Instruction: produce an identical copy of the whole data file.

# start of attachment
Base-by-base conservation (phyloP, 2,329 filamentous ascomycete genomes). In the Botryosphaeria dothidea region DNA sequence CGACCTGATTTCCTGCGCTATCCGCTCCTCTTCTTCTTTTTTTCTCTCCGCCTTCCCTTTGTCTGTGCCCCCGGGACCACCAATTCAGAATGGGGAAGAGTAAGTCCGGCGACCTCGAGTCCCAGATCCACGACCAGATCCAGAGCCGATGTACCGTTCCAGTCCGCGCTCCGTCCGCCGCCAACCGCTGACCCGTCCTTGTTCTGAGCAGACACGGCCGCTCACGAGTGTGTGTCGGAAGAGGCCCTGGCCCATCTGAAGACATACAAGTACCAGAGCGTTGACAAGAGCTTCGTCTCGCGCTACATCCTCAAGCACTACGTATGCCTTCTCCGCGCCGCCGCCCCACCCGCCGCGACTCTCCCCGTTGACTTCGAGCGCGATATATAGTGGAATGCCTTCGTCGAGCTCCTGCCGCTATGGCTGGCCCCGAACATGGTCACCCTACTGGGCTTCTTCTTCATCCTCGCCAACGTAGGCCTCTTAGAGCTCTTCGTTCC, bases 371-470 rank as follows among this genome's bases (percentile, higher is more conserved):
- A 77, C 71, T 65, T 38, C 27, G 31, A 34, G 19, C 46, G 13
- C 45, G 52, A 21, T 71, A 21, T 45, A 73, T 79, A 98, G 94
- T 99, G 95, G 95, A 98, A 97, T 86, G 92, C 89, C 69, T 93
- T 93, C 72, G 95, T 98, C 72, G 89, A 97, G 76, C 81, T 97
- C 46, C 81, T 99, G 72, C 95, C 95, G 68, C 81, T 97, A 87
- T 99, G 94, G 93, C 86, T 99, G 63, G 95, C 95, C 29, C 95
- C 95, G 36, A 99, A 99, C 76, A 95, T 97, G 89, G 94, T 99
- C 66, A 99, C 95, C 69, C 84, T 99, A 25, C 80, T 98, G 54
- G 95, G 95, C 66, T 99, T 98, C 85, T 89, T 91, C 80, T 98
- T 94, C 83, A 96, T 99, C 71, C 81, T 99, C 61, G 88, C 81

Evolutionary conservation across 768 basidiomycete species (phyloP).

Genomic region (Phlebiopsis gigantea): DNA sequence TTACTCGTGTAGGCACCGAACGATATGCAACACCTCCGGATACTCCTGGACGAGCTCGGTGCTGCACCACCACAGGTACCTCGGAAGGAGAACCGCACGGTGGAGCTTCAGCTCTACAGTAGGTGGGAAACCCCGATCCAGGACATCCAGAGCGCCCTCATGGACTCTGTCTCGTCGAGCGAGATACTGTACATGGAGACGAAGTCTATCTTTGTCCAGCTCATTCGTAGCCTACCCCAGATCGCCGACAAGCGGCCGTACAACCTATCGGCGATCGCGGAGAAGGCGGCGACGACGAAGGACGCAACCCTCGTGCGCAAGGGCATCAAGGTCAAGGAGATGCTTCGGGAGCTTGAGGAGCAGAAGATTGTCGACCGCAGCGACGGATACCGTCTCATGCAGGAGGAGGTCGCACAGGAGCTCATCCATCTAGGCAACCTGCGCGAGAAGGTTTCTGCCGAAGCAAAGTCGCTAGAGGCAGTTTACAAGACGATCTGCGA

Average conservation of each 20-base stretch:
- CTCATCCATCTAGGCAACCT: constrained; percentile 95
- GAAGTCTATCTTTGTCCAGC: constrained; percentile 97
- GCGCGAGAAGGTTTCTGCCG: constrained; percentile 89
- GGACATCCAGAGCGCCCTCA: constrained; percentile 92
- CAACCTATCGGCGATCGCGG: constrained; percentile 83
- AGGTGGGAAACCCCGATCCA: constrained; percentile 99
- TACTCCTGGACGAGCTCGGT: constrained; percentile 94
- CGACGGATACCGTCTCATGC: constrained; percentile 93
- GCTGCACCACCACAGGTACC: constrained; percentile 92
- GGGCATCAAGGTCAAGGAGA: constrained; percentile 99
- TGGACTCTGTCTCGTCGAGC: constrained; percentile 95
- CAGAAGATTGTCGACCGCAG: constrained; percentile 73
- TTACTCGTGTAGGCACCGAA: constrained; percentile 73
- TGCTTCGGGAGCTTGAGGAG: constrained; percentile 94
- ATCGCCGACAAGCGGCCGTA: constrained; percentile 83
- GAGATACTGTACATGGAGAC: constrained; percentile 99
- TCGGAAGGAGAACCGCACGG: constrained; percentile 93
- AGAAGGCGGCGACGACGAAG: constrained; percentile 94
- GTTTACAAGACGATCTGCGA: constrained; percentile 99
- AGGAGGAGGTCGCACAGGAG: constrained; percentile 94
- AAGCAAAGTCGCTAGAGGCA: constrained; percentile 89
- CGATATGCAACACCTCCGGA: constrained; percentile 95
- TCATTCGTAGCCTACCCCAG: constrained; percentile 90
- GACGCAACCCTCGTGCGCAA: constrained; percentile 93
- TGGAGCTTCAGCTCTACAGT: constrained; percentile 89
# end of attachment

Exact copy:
Base-by-base conservation (phyloP, 2,329 filamentous ascomycete genomes). In the Botryosphaeria dothidea region DNA sequence CGACCTGATTTCCTGCGCTATCCGCTCCTCTTCTTCTTTTTTTCTCTCCGCCTTCCCTTTGTCTGTGCCCCCGGGACCACCAATTCAGAATGGGGAAGAGTAAGTCCGGCGACCTCGAGTCCCAGATCCACGACCAGATCCAGAGCCGATGTACCGTTCCAGTCCGCGCTCCGTCCGCCGCCAACCGCTGACCCGTCCTTGTTCTGAGCAGACACGGCCGCTCACGAGTGTGTGTCGGAAGAGGCCCTGGCCCATCTGAAGACATACAAGTACCAGAGCGTTGACAAGAGCTTCGTCTCGCGCTACATCCTCAAGCACTACGTATGCCTTCTCCGCGCCGCCGCCCCACCCGCCGCGACTCTCCCCGTTGACTTCGAGCGCGATATATAGTGGAATGCCTTCGTCGAGCTCCTGCCGCTATGGCTGGCCCCGAACATGGTCACCCTACTGGGCTTCTTCTTCATCCTCGCCAACGTAGGCCTCTTAGAGCTCTTCGTTCC, bases 371-470 rank as follows among this genome's bases (percentile, higher is more conserved):
- A 77, C 71, T 65, T 38, C 27, G 31, A 34, G 19, C 46, G 13
- C 45, G 52, A 21, T 71, A 21, T 45, A 73, T 79, A 98, G 94
- T 99, G 95, G 95, A 98, A 97, T 86, G 92, C 89, C 69, T 93
- T 93, C 72, G 95, T 98, C 72, G 89, A 97, G 76, C 81, T 97
- C 46, C 81, T 99, G 72, C 95, C 95, G 68, C 81, T 97, A 87
- T 99, G 94, G 93, C 86, T 99, G 63, G 95, C 95, C 29, C 95
- C 95, G 36, A 99, A 99, C 76, A 95, T 97, G 89, G 94, T 99
- C 66, A 99, C 95, C 69, C 84, T 99, A 25, C 80, T 98, G 54
- G 95, G 95, C 66, T 99, T 98, C 85, T 89, T 91, C 80, T 98
- T 94, C 83, A 96, T 99, C 71, C 81, T 99, C 61, G 88, C 81

Evolutionary conservation across 768 basidiomycete species (phyloP).

Genomic region (Phlebiopsis gigantea): DNA sequence TTACTCGTGTAGGCACCGAACGATATGCAACACCTCCGGATACTCCTGGACGAGCTCGGTGCTGCACCACCACAGGTACCTCGGAAGGAGAACCGCACGGTGGAGCTTCAGCTCTACAGTAGGTGGGAAACCCCGATCCAGGACATCCAGAGCGCCCTCATGGACTCTGTCTCGTCGAGCGAGATACTGTACATGGAGACGAAGTCTATCTTTGTCCAGCTCATTCGTAGCCTACCCCAGATCGCCGACAAGCGGCCGTACAACCTATCGGCGATCGCGGAGAAGGCGGCGACGACGAAGGACGCAACCCTCGTGCGCAAGGGCATCAAGGTCAAGGAGATGCTTCGGGAGCTTGAGGAGCAGAAGATTGTCGACCGCAGCGACGGATACCGTCTCATGCAGGAGGAGGTCGCACAGGAGCTCATCCATCTAGGCAACCTGCGCGAGAAGGTTTCTGCCGAAGCAAAGTCGCTAGAGGCAGTTTACAAGACGATCTGCGA

Average conservation of each 20-base stretch:
- CTCATCCATCTAGGCAACCT: constrained; percentile 95
- GAAGTCTATCTTTGTCCAGC: constrained; percentile 97
- GCGCGAGAAGGTTTCTGCCG: constrained; percentile 89
- GGACATCCAGAGCGCCCTCA: constrained; percentile 92
- CAACCTATCGGCGATCGCGG: constrained; percentile 83
- AGGTGGGAAACCCCGATCCA: constrained; percentile 99
- TACTCCTGGACGAGCTCGGT: constrained; percentile 94
- CGACGGATACCGTCTCATGC: constrained; percentile 93
- GCTGCACCACCACAGGTACC: constrained; percentile 92
- GGGCATCAAGGTCAAGGAGA: constrained; percentile 99
- TGGACTCTGTCTCGTCGAGC: constrained; percentile 95
- CAGAAGATTGTCGACCGCAG: constrained; percentile 73
- TTACTCGTGTAGGCACCGAA: constrained; percentile 73
- TGCTTCGGGAGCTTGAGGAG: constrained; percentile 94
- ATCGCCGACAAGCGGCCGTA: constrained; percentile 83
- GAGATACTGTACATGGAGAC: constrained; percentile 99
- TCGGAAGGAGAACCGCACGG: constrained; percentile 93
- AGAAGGCGGCGACGACGAAG: constrained; percentile 94
- GTTTACAAGACGATCTGCGA: constrained; percentile 99
- AGGAGGAGGTCGCACAGGAG: constrained; percentile 94
- AAGCAAAGTCGCTAGAGGCA: constrained; percentile 89
- CGATATGCAACACCTCCGGA: constrained; percentile 95
- TCATTCGTAGCCTACCCCAG: constrained; percentile 90
- GACGCAACCCTCGTGCGCAA: constrained; percentile 93
- TGGAGCTTCAGCTCTACAGT: constrained; percentile 89